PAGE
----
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Logo of archdischArchives of Disease in ChildhoodVisit this articleSubmit a manuscriptReceive email alertsContact usBMJ
 
Arch Dis Child. 1997 December; 77(6): 504–507.
PMCID: PMC1717403

Outcome after severe non-accidental head injury

Abstract



Over the past three years 15 children have been admitted to the paediatric intensive care unit (PICU) at Addenbrooke's hospital suspected of having non-accidental injuries; presentation was diverse and often mild and out of proportion to the degree of morbidity seen at discharge and follow up. When compared with a group of similar aged children admitted to the PICU with severe head injury caused by accidental impact trauma, the differences in morbidity were profound. It is suggested that these differences are explained in part by the predominant repetitive rotational forces experienced during severe shaking compared with the translocational forces that the head experiences during impact injuries. This anecdotal evidence supports the theory that shaking alone may cause severe intracranial injury. Thus campaigns should continue to increase public and doctors' awareness that shaking may be dangerous.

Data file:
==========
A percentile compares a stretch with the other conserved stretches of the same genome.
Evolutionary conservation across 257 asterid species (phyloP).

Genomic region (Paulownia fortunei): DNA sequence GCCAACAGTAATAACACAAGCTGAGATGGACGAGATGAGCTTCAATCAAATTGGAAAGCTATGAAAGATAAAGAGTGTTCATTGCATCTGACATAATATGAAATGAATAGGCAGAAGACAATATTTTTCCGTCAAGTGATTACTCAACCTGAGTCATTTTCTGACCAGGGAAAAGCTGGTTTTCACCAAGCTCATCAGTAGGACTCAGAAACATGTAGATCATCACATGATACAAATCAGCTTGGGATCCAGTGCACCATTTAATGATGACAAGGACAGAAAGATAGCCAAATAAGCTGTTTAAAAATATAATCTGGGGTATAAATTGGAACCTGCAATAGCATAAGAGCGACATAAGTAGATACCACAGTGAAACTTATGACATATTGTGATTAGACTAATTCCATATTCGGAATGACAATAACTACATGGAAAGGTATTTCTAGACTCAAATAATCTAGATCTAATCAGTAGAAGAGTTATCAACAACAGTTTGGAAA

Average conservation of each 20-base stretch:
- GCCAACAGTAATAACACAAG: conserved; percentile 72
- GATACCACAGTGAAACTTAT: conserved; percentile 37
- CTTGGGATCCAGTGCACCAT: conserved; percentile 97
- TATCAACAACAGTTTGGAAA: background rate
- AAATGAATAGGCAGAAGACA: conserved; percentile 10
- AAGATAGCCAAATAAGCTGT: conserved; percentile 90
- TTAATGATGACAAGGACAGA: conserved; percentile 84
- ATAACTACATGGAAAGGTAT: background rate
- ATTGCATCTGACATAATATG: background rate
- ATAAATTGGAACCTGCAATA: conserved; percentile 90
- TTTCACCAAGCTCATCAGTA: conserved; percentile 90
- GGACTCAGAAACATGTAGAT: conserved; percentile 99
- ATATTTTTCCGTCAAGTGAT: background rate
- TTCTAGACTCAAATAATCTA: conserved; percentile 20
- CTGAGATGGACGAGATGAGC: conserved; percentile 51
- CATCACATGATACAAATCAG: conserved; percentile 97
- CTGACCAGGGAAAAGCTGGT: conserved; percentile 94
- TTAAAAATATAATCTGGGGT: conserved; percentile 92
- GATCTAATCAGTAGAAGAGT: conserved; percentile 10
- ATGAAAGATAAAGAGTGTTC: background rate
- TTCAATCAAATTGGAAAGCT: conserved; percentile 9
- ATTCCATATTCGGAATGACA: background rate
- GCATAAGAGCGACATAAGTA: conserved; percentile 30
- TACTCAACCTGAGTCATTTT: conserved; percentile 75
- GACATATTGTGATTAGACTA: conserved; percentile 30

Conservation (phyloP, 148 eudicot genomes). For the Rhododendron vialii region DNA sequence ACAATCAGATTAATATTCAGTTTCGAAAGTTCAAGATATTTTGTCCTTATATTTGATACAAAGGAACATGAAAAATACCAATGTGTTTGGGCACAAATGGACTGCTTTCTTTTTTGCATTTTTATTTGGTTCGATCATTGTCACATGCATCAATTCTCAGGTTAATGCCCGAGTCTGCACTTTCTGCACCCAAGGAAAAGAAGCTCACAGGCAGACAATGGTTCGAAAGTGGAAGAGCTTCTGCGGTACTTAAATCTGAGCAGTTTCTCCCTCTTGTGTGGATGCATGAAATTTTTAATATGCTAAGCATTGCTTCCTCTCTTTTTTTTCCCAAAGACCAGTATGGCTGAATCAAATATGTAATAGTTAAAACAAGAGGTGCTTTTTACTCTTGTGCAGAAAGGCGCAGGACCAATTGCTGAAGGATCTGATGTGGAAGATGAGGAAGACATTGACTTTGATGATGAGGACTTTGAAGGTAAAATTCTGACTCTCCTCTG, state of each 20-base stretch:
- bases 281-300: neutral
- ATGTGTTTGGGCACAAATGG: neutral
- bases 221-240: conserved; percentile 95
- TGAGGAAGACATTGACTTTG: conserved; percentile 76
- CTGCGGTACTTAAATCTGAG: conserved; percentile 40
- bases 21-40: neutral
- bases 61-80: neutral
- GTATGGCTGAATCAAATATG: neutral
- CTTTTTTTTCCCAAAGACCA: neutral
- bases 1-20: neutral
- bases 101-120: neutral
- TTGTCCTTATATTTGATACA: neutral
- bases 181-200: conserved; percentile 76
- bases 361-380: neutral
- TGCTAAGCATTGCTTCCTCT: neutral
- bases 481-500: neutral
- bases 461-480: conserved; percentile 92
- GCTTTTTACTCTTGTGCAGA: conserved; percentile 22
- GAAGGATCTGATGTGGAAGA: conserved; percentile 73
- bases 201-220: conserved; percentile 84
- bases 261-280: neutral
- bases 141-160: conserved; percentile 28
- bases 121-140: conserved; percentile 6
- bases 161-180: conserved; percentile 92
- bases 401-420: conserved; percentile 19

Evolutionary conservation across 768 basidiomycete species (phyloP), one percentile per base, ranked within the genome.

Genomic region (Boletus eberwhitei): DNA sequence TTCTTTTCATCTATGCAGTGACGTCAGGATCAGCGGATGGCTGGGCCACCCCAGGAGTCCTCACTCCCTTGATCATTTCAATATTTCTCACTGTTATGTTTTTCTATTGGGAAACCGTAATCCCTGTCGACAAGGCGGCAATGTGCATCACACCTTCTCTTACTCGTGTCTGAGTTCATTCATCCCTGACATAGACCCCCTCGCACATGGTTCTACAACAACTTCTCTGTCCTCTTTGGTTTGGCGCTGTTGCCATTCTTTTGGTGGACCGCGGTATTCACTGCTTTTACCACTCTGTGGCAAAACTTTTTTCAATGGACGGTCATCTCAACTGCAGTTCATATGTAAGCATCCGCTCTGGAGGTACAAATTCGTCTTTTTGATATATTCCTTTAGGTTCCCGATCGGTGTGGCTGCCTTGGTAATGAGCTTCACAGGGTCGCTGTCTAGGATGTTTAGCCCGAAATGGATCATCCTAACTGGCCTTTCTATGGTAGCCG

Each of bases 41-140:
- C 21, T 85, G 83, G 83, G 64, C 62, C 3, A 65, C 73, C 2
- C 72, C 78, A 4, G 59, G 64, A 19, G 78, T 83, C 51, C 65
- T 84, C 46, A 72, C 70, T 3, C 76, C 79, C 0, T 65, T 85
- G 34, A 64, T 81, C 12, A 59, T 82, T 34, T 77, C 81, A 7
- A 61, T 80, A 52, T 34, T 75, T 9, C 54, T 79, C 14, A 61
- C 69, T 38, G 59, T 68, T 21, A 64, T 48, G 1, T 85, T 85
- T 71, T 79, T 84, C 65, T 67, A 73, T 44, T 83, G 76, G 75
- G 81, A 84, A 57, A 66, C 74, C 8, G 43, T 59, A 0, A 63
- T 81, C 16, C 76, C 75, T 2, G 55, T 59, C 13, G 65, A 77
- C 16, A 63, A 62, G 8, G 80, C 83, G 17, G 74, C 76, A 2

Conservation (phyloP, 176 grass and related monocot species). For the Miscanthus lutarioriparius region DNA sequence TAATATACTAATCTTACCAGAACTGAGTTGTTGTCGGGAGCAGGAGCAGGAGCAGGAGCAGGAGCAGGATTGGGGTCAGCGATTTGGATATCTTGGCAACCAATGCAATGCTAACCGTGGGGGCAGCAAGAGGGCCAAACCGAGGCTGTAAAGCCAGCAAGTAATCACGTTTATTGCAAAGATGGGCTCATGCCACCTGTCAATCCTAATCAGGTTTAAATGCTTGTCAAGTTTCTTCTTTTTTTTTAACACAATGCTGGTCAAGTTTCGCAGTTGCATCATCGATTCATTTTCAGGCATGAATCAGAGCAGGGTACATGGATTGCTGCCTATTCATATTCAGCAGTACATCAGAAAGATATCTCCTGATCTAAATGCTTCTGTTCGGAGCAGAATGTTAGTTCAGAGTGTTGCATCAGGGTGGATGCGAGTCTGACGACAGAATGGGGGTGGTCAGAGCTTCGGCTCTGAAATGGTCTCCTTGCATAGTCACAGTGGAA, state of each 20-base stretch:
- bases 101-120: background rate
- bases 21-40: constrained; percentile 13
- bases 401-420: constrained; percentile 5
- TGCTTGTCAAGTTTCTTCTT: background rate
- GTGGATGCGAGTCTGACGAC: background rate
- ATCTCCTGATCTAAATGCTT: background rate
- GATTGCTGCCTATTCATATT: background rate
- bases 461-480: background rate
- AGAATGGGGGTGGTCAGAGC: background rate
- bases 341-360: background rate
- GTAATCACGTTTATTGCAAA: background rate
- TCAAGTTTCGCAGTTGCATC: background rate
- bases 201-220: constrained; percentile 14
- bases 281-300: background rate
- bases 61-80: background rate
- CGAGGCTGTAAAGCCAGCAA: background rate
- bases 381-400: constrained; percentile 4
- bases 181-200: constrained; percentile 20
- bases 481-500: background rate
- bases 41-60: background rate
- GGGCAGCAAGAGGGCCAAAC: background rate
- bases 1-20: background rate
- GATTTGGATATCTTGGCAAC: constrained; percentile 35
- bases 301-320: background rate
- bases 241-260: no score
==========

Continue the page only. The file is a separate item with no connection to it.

Articles from Archives of Disease in Childhood are provided here courtesy of BMJ Group